in each phase of metaphysics, a particular piece of that way becomes apparent. Nietzsche himself interprets the course of Western history metaphysically, namely as the advent and development of nihilism. To think through Nietzsche's metaphysics becomes a matter of reflecting on the situation and place of contemporary men, whose destiny with respect to truth is still little experienced. Every such reflection, however, if it is to do more than idly repeat information, goes beyond that at which reflection is directed. To go beyond is not, without further ado, to raise higher or even to exceed, nor is it to overcome at once. To reflect on Nietzsche's metaphysics does not mean that besides his ethics and his epistemology and his aesthetics, we also, and above all, deal with a metaphysics; rather it means: that we try to take Nietzsche seriously as a thinker. However, even for Nietzsche thinking means: to represent beings as beings. All metaphysical thinking is onto-logy or it is nothing at all.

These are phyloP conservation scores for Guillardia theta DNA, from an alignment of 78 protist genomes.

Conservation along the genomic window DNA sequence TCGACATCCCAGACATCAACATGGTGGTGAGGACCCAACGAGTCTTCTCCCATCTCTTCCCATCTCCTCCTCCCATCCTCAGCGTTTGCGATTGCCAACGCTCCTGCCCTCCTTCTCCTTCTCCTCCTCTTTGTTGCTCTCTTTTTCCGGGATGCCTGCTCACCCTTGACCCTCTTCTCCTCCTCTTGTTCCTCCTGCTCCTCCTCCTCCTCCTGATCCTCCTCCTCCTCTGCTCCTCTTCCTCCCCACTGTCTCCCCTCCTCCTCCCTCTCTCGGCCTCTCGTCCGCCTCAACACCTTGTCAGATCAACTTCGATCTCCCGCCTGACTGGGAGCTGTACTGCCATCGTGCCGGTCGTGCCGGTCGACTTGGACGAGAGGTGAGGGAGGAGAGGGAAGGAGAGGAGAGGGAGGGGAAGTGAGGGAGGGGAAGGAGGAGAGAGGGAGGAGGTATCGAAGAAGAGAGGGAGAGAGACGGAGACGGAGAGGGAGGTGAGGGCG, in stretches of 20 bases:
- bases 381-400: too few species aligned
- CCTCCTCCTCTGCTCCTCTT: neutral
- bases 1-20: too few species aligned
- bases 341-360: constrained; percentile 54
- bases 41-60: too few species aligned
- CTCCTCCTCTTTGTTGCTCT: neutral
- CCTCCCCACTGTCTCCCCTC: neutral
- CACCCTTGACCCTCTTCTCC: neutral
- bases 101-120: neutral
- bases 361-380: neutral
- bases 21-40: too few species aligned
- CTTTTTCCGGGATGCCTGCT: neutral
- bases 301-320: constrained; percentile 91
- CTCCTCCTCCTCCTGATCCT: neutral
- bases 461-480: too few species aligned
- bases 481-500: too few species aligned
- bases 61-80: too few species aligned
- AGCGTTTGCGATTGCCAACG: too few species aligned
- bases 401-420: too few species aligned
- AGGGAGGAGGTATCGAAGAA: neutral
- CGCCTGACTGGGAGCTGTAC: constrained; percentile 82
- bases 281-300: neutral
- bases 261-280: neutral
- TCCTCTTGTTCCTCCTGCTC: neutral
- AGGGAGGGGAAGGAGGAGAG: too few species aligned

For the reflection that is attempted here, it is a matter of preparing for a simple and inconspicuous step forward in thought. It is the concern of preparatory thinking to clear a free scope within which being itselfa would again be able to take man with regard to his essence into an initial relationship.b To be preparatory is the essence of such thinking.

This essential thinking, essential and therefore everywhere and in every respect only preparatory, proceeds in inconspicuousness. Here, all fellow thinking, however clumsy and groping, is an essential help. To share in thinking is the unobtrusive sowing of sowers: the sowing is not made good by acknowledgment or profit, and the sowers may never see blade or fruit and not know a harvest. They serve the sowing, and even more willingly they serve the preparation for sowing.

Before sowing comes plowing. It is essential to reclaim the field that had to remain in obscurity while the land of metaphysics was inescapably dominant. It is essential first of all to sense, to intuit, this field; then to find it; and then to cultivate it. It is essential to go out to this field for the first time. Many are the paths still unknown. Yet each thinker is allotted only one way, his own, in the tracks of which he must go back and forth, time and again, in order at last to keep to it as his own, though it is never his, and say what he came to know on this one path.

Perhaps the title Being and Time is the signpost of such a way. In keeping with the essential involvement of metaphysics (an involvement that

a First edition, 1950: the Event.

b First edition, 1950: custom.


Nietzsche's Word: “God Is Dead” (GA 5) by Martin Heidegger